Written by German correspondent Leon Zitz.
Be sure to check out his Instagram to see what he’s working on!

“The Greatest Showman” movie musical review

Stunningly sensational! Ladies and gentlemen, children of all ages witness the larger than life movie musical adaptation of the life of P.T. Barnum directed by Michael Gracey. Dazzling! 20th Century Fox’s The Greatest Showman is an incredible work of motion picture and performing arts magic. Never before has the magic of the American circus been captured so brilliantly. As the movie stares, “a man’s station is truly limited only by his imagination.” From the costumes to the music and choreography, this film is sure to inspire anyone who has a dream and wants to realize it. The music will have you singing along, clapping, and even tapping your toes because the emotions will get you right to the core. Ordinarily, a movie like this could generate an interest in budding performing artists and showbusiness enthusiasts to “run away and join the circus,” but the big top had its swan song earlier this year. One can only speculate that had this film been released last year that the circus that still bears his name Ringling Bros. and Barnum & Bailey would still be touring today. Sadly, the circus had its final performance in May 2017. From the moment the movie opens, you will be completely immersed in the world of P.T. Barnum, a world unfamiliar with the concept of shows that were sheer spectacle, illusion, and simply designed to put smiles on faces. It’s entirely possible that this may prove to be the greatest films of 2017, and certainly one of the greatest movie musicals ever made.

Simply stated, The Greatest Showman is the film adaptation of the life of P.T. Barnum (Hugh Jackman) and depicts how he was inspired to essentially create the very concept of showbusiness. From his successes to his failures, this movie showcases the very beginning of the American circus, a tradition that would last for nearly 150 years. Filled with incredible original music, this original movie musical displays how one man’s vision became a worldwide sensation.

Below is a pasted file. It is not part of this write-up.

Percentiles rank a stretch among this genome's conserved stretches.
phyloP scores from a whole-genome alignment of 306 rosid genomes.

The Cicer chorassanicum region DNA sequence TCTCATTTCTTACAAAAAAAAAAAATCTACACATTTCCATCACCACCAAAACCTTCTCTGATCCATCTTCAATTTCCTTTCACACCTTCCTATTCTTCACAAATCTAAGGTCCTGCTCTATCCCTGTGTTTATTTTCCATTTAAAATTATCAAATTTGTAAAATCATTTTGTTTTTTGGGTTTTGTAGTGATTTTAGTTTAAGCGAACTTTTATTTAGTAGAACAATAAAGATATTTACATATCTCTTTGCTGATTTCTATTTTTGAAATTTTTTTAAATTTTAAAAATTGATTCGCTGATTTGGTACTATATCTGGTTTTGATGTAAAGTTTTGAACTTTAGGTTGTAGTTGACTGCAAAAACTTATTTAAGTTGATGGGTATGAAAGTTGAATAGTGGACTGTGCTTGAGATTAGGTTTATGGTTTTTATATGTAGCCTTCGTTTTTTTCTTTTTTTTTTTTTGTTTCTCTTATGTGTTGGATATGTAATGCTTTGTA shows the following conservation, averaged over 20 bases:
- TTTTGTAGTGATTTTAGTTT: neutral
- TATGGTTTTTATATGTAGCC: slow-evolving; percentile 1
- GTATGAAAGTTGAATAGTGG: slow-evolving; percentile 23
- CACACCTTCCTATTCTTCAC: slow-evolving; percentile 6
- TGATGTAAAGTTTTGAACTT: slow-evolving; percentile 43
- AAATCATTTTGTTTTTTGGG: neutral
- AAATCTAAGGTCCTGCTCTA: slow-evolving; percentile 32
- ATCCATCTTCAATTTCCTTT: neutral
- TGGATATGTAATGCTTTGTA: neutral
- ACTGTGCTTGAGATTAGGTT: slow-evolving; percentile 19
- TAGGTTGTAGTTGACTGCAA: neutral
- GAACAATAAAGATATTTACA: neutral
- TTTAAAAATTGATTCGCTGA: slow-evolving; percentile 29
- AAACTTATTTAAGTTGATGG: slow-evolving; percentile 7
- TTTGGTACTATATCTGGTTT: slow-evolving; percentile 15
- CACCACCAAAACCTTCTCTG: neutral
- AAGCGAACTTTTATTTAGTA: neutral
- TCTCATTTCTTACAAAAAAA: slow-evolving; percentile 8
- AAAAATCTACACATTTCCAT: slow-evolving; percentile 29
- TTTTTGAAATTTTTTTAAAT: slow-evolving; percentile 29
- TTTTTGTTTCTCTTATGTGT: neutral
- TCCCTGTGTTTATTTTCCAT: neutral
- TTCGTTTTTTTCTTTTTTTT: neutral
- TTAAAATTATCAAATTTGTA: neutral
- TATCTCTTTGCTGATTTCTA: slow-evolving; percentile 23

My first observation of this film is just how polarizing it seems to be. On one hand, some critics and websites praise it for being an absolute delight while others are rating it rotten. Unapologetically, I feel strongly that this film musical is nearly flawless. As to how accurately it reflects the life of P.T. Barnum, I cannot speak to that because I have not spent hours researching his life; however, from what I do know about him, the movie seems to have captured the inspiration and vision accurately, as well as his faults and pitfalls. While standard holiday issue biopics are nothing new, what with The Darkest Hour also on the horizon this season, Gracey turns what could have been just another biographical film about an American icon into a larger than life dazzling display of precise choreography, effective montages, and just plain fun! Ringing Bros. may have closed the bigtop for the last time, but the soul of P.T. Barnum lives on in what Feld Entertainment (parent company to Ringling Bros and Barnum & Bailey) does. Without P.T. Barnum, we may not have the concept of showbusiness as we know it today. Despite staying away from the usual meaty themes found in Christmastime biopics, this film packs a powerful punch and supports the need for entertainment and the arts in our lives.

The high degree of passion Jackman displays for his character cannot be overstated. Though Gracey shows his directing prowess in this film, it is the labor of love of Jackman who has been trying to get this movie musical made for the better part of a decade. While the cliche underdog story may not be anything new, the method through which the story is told is a must-see spectacle. What works best in the movie are the extravagant and intricately choreographed musical numbers. The infectious and inspirational songs of The Greatest Showman were written by La La Land Oscar winners Benj Pasek and Justin Paul while the brilliant choreography was staged by Ashley Wallen. Each and every musical number is powerful and truly adds to the fantastic experience of this film. Moreover, this movie musical typifies the height of the visual and performing arts in terms of the ability to create an imaginative atmosphere that generates sheer delight in the minds and eyes of the audience.

In many ways, this movie is an extension of the circus that many of us grew up watching as kids and even adults. The circus was never about deep, complex stories; it was about entertaining audiences of all ages and bringing smiles to faces. And this film will certainly bring joy into your life this holiday season! Such a perfect movie for the week leading into Christmas because it is fun for the whole family.